The good news is that the first (beta) release of the new version is getting close, I have almost finished the features and only need to do some additional testing to make sure there are as little bugs as possible. The new version will be included in the development release packages, that also contains the latest ModelConverterX and FXEditor. The first version will have the improved user interface, the option to open your objects in ModelConverterX from Library Creator XML and the option to list all textures used in a library. The features to read BGL files directly or to add objects directly from ModelConverterX to a library will be added later.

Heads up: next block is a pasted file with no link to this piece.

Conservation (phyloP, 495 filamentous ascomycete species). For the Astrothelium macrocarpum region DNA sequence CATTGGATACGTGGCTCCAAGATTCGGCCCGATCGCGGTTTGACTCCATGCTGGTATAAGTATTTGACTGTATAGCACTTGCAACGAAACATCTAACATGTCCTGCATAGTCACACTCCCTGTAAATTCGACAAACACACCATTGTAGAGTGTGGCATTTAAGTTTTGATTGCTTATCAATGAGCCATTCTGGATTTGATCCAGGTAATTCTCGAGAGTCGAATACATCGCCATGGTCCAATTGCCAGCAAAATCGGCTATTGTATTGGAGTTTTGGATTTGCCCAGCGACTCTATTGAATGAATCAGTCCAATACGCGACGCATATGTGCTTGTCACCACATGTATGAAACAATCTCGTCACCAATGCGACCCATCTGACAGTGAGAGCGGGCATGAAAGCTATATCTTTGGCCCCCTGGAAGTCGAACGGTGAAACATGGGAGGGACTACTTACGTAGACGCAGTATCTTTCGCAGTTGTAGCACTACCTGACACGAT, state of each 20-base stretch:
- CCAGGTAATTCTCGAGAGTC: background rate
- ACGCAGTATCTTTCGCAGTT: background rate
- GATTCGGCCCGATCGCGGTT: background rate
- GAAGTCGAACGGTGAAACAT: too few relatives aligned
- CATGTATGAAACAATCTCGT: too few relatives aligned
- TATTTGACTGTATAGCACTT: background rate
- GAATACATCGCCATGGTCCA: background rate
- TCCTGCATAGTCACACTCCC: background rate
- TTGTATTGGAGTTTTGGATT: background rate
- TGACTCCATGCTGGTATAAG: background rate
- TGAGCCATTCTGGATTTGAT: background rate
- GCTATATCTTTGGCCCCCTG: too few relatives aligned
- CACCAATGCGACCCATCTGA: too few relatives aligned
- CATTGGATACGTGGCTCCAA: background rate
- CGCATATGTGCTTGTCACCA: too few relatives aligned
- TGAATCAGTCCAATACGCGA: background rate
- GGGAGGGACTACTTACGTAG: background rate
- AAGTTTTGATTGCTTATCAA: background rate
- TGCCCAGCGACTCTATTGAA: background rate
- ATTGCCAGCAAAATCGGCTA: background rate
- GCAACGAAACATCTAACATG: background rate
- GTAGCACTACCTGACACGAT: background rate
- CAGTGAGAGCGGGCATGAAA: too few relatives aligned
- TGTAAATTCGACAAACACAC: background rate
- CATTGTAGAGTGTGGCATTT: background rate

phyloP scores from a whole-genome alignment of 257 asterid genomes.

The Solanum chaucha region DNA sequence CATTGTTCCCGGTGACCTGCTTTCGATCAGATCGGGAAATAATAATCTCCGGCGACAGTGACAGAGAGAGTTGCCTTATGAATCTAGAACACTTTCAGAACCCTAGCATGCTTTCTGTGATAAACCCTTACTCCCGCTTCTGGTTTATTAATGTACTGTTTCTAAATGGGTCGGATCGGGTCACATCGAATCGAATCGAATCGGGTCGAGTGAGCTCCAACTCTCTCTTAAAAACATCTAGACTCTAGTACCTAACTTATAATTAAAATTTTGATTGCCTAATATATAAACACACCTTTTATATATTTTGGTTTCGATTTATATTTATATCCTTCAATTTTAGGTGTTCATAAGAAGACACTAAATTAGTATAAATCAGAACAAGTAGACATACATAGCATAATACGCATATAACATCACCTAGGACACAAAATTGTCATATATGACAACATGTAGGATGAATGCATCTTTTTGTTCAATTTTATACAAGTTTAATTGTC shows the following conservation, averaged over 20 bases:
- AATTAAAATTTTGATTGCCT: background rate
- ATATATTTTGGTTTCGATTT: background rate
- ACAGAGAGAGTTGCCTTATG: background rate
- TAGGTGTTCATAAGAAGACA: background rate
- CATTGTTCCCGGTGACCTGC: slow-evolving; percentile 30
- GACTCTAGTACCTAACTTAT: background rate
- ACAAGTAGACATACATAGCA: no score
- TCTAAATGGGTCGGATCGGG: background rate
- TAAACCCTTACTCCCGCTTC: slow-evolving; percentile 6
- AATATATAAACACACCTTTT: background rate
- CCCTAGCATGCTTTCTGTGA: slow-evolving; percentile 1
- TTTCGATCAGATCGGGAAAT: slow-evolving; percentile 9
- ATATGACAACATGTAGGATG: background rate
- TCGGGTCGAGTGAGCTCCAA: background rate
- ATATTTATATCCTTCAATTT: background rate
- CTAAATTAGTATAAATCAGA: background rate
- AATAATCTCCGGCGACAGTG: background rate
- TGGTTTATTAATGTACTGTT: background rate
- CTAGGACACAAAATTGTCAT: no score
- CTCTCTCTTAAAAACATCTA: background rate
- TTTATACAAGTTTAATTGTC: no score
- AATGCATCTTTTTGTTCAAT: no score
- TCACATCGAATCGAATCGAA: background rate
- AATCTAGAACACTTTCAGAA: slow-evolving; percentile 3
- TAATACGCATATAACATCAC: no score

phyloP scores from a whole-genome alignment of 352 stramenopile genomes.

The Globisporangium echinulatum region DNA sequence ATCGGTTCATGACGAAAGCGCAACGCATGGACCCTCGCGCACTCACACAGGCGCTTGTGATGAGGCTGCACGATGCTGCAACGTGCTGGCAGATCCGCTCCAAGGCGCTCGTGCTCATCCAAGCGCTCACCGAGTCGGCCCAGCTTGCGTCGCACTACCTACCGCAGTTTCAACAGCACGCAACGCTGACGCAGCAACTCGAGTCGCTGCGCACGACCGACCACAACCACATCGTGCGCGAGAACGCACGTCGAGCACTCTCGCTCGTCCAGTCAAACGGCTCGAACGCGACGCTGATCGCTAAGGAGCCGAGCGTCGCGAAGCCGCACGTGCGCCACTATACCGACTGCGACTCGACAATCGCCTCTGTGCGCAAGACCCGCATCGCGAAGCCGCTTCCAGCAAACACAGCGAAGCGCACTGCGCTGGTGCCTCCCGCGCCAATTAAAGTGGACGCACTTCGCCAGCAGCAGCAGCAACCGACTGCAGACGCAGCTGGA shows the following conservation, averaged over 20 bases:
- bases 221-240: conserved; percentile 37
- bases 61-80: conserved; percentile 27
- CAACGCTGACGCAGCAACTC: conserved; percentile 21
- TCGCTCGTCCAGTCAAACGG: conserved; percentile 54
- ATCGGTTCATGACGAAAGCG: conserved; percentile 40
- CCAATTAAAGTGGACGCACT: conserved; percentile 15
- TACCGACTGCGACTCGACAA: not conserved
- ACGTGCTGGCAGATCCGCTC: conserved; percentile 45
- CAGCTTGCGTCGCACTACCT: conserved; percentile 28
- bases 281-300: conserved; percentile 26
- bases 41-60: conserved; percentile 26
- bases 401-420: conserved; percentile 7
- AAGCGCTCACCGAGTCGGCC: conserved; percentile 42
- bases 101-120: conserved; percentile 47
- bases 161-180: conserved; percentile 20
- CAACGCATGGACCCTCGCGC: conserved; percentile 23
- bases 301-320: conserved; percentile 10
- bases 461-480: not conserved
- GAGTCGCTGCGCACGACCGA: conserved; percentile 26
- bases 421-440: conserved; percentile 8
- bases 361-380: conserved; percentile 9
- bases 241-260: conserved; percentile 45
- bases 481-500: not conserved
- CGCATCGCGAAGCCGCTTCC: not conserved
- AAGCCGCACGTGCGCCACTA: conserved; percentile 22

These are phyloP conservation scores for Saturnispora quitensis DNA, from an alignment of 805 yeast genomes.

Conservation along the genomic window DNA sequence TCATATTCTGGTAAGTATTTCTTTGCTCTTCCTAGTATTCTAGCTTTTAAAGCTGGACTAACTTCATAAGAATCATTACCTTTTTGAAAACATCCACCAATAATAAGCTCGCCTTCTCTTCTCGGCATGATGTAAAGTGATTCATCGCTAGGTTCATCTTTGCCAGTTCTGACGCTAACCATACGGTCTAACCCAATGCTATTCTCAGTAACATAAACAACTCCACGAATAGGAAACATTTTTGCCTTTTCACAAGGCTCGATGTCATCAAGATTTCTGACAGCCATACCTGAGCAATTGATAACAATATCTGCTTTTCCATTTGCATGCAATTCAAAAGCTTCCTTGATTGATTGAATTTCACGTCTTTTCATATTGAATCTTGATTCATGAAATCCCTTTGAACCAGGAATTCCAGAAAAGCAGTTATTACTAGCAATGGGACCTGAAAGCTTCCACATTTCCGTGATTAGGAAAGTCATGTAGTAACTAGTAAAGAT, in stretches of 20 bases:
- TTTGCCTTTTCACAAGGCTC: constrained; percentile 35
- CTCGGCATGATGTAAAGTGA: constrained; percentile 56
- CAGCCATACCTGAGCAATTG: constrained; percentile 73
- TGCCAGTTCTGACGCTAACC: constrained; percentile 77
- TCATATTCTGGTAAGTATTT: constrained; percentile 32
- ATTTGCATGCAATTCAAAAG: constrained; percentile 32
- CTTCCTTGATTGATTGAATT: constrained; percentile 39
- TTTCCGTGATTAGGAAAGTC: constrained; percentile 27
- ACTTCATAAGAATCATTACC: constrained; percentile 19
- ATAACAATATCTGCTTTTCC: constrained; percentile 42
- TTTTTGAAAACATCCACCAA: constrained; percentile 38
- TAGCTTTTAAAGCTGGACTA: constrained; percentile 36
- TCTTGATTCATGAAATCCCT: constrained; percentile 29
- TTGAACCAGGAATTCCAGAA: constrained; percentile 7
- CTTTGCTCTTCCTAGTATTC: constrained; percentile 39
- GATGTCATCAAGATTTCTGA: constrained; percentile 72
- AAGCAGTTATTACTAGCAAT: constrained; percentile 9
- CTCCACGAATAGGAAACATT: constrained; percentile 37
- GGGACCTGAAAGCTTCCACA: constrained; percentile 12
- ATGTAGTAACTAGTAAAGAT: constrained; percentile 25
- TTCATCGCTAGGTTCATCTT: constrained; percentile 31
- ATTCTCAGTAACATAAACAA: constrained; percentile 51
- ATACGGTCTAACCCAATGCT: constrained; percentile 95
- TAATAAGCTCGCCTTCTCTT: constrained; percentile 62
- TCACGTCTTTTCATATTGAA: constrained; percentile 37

I am working on an updated version of Library Creator XML. Not that there is much wrong with the current version, but I would like to add a few new features. And to be able to add them easier I decided that I would first cleanup and optimize the current code a bit. So that’s what I am doing at the moment. I will also give the tool a new user interface that is more in line with my recent tools. Below you see a first screenshot of this new user interface.
So what kind of features do I plan to add? Here are the ones that are at the top of my wishlist:
Export list of textures used by library
Open BGL library files in LibraryCreator XML
View an object from the library in ModelConverterX
Add objects to a library directly from ModelConverterX
Let me know if you have ideas for other interesting features. Not all of the feature above will be available in the next release by the way, I am going to add them gradually.